We explore the Generalized Phase Contrast (GPC) approach for optical sorting in microfluidic systems. A microsystem is used in which two streams meet, interact and separate in an X-shaped channel. When the flow in the two arms of the X is balanced, the laminar flow that exists at very low Reynolds numbers ensures minimal stream blending and the fluid separates without mixing (i.e. diffusion is negligible). Optical forces due to an intensity pattern can be fashioned to induce a selective deflection of particles between the two streams. This method is known as optical fractionation (OF). In brief, OF uses the same mechanisms as optical tweezers to exert forces upon microscopic particles. OF has been shown to have an exponential size selectivity. This means that the interaction between the streams can be made to discriminate by particle size at a critical flow velocity. With correctly adjusted flow velocity, particles with a certain size will more often shift to the other stream than another particle size. One method for creating the light pattern is by interference of several beams that are variably attenuated using mechanical means. However, this approach offers low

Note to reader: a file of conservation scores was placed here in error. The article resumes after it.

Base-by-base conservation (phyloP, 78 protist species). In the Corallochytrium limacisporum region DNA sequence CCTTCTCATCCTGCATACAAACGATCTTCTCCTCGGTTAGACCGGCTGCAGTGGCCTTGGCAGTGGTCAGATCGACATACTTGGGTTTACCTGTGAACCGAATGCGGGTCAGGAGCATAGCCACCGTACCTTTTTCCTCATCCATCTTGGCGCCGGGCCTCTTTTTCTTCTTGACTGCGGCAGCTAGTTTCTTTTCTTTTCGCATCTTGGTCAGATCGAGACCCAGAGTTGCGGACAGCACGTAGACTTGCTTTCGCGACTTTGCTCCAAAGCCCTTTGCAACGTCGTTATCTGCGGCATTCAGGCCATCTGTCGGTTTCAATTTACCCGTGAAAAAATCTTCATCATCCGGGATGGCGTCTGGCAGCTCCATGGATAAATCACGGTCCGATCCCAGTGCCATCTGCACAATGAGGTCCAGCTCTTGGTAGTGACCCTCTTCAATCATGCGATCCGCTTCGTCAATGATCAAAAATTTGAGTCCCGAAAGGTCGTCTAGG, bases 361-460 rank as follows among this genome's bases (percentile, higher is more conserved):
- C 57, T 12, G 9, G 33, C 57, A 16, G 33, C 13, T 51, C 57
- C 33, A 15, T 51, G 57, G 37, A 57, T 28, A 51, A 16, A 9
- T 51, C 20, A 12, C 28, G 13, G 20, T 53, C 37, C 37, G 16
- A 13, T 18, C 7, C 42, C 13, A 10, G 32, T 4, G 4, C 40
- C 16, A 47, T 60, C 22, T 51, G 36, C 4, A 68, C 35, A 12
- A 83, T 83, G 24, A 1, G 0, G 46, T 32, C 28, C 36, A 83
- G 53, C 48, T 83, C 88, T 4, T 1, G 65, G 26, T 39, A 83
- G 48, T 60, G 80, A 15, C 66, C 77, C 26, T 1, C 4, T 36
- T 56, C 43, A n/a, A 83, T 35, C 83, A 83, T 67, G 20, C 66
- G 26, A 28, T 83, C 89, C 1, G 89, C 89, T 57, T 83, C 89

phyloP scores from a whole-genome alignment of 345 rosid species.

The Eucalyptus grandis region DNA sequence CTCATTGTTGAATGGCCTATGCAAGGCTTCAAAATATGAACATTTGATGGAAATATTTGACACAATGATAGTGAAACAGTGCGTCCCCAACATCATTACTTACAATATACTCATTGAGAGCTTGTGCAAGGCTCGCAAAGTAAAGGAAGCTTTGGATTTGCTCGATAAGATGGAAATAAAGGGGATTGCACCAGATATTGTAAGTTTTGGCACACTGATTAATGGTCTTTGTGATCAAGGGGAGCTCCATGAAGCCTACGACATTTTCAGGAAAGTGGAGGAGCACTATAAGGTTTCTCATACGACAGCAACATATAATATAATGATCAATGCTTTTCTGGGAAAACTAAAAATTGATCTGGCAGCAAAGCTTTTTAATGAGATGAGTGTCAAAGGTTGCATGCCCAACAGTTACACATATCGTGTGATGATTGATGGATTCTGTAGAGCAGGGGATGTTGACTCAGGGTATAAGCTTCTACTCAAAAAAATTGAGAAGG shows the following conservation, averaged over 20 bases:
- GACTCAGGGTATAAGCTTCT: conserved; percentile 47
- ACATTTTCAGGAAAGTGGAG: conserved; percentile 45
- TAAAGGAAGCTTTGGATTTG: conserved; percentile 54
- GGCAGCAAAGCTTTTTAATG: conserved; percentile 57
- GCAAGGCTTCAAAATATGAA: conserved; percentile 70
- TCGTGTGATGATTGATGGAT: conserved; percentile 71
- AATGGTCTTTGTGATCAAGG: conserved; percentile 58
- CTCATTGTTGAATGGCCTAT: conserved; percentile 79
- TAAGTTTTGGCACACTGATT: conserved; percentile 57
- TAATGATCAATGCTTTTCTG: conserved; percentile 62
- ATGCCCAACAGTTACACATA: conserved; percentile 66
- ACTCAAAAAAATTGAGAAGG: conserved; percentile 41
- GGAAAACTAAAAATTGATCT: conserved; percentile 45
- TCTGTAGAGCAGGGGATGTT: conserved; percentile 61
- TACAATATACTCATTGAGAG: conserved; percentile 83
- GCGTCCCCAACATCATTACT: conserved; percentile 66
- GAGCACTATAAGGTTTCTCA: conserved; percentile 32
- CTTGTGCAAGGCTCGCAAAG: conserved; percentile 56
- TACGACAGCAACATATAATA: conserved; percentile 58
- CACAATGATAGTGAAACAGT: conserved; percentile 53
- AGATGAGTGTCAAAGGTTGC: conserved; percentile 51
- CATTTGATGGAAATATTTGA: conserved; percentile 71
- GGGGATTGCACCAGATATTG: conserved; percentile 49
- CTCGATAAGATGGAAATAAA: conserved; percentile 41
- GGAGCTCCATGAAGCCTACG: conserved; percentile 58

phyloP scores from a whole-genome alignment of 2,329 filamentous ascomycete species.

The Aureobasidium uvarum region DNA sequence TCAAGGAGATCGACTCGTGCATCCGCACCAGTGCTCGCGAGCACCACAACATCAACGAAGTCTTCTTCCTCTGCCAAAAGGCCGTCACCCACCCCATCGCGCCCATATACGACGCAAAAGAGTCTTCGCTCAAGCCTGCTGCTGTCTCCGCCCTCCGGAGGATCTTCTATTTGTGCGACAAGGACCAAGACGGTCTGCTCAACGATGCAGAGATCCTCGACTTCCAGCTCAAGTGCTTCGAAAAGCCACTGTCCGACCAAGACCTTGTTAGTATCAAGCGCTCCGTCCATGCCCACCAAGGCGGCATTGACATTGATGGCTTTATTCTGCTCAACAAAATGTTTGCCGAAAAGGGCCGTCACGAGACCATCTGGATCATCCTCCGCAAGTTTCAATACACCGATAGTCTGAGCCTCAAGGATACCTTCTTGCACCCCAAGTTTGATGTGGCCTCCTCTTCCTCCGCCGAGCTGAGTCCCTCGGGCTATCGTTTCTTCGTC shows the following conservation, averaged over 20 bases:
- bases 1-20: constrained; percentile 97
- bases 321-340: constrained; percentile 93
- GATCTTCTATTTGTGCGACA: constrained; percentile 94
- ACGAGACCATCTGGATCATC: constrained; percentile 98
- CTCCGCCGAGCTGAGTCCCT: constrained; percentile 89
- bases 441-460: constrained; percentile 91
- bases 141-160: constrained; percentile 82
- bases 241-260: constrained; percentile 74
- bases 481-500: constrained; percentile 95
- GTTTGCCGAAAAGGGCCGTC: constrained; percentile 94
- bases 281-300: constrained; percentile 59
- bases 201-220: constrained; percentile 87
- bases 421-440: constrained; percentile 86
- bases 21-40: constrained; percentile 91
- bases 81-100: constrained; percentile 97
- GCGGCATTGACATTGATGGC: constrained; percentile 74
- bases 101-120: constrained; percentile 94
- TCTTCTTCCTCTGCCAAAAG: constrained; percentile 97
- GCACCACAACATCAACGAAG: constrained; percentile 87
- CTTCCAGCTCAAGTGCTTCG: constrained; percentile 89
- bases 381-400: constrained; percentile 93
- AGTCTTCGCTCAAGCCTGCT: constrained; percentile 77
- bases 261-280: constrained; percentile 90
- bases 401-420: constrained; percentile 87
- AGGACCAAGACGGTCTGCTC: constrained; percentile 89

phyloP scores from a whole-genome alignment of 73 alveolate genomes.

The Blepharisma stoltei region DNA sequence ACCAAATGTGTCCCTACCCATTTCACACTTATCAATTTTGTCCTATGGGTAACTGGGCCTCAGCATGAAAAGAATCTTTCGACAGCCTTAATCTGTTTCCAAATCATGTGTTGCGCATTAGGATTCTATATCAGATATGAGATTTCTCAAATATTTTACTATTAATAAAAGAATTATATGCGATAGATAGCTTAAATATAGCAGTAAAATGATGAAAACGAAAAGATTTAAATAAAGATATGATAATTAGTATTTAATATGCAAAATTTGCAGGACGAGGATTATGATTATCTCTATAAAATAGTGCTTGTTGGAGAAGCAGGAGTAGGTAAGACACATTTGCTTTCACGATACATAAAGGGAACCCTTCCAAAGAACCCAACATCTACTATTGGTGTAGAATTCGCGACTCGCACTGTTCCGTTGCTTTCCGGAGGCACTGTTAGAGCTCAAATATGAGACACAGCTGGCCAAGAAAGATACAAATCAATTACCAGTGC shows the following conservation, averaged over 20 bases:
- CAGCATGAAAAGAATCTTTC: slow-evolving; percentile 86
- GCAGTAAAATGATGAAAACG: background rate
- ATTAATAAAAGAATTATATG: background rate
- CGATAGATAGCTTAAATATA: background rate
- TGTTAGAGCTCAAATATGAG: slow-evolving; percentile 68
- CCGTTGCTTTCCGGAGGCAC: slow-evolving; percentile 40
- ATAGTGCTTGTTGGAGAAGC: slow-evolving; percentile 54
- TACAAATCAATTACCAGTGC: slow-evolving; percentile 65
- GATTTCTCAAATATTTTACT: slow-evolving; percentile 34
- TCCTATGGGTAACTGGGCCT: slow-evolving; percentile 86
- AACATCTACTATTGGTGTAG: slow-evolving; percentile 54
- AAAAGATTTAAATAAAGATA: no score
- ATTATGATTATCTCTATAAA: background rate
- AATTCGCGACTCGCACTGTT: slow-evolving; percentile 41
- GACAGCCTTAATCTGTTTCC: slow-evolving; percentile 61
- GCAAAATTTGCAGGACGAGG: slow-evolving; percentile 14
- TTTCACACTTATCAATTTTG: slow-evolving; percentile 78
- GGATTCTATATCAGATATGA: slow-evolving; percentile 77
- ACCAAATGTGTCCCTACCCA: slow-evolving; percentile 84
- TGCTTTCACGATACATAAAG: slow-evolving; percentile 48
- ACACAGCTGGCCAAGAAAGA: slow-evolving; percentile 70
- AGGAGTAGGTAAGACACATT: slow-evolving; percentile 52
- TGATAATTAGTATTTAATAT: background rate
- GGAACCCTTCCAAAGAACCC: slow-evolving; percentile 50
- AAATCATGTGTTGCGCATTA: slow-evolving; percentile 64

optical efficiency and is not easily reconfigured. The GPC method offers a solution that gives the possibility to instantaneously reconfigure the intensity pattern by a method that is inherently computer-controllable. This enables one to rapidly test various intensity patterns to optimize sorting of particles.© (2006) COPYRIGHT SPIE--The International Society for Optical Engineering. Downloading of the abstract is permitted for personal use only.